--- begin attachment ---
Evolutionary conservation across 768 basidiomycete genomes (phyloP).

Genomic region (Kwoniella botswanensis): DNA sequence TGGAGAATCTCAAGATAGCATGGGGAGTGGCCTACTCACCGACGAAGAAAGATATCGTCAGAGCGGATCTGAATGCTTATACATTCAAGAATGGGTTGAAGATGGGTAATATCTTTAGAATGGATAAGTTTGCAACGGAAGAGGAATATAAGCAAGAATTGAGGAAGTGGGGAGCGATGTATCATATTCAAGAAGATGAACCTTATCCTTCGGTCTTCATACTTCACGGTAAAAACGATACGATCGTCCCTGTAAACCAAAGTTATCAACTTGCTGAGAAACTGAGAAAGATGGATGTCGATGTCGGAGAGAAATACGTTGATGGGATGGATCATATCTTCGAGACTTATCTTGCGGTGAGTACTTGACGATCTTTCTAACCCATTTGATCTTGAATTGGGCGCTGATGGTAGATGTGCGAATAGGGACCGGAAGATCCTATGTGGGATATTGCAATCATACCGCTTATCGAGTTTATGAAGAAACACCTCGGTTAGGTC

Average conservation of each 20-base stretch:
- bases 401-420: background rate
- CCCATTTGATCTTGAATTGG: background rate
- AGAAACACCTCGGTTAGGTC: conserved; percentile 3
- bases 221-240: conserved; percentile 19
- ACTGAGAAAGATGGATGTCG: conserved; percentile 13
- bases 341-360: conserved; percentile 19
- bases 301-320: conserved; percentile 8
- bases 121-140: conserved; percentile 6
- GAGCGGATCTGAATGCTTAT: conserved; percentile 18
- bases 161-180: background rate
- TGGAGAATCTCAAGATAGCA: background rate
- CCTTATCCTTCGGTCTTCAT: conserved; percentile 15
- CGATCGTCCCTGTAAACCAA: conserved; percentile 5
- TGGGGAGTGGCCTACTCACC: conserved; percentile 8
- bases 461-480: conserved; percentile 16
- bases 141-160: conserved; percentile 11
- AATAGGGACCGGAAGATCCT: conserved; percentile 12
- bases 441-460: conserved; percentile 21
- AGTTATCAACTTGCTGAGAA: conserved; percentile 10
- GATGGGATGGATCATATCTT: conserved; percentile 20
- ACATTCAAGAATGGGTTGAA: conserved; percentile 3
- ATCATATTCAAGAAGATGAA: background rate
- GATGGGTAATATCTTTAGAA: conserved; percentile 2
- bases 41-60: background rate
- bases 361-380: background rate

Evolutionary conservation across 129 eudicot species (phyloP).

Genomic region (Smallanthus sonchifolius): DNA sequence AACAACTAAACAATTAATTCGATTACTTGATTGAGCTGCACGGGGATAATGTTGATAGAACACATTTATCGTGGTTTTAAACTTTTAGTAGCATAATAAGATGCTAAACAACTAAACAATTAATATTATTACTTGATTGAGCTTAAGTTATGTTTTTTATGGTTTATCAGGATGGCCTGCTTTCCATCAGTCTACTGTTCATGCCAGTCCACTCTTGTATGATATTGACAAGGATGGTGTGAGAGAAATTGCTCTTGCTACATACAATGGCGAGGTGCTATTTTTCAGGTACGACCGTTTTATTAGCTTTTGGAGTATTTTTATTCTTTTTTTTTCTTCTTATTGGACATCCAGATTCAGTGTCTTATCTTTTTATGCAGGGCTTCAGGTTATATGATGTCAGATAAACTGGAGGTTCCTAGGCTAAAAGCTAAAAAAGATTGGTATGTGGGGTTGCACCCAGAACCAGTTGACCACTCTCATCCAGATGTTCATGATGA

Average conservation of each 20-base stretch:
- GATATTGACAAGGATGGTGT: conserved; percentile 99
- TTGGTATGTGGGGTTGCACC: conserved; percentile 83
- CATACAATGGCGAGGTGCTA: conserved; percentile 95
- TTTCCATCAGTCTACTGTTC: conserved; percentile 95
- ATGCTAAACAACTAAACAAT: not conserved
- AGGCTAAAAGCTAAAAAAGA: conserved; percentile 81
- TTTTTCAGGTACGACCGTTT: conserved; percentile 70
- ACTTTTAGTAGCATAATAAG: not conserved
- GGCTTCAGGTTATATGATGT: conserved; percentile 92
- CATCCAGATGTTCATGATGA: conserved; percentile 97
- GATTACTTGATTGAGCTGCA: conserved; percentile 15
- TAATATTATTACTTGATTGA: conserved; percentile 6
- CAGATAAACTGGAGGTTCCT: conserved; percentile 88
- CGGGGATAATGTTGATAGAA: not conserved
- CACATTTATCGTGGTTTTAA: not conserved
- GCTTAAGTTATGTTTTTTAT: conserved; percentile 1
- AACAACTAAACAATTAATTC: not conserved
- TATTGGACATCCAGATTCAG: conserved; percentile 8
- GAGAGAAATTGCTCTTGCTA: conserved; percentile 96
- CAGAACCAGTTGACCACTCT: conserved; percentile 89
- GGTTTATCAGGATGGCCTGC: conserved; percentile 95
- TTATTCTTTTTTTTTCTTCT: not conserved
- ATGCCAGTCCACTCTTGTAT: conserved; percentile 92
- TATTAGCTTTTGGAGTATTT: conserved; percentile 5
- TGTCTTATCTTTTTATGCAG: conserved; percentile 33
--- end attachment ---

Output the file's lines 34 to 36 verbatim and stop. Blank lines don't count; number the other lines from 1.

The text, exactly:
- CATACAATGGCGAGGTGCTA: conserved; percentile 95
- TTTCCATCAGTCTACTGTTC: conserved; percentile 95
- ATGCTAAACAACTAAACAAT: not conserved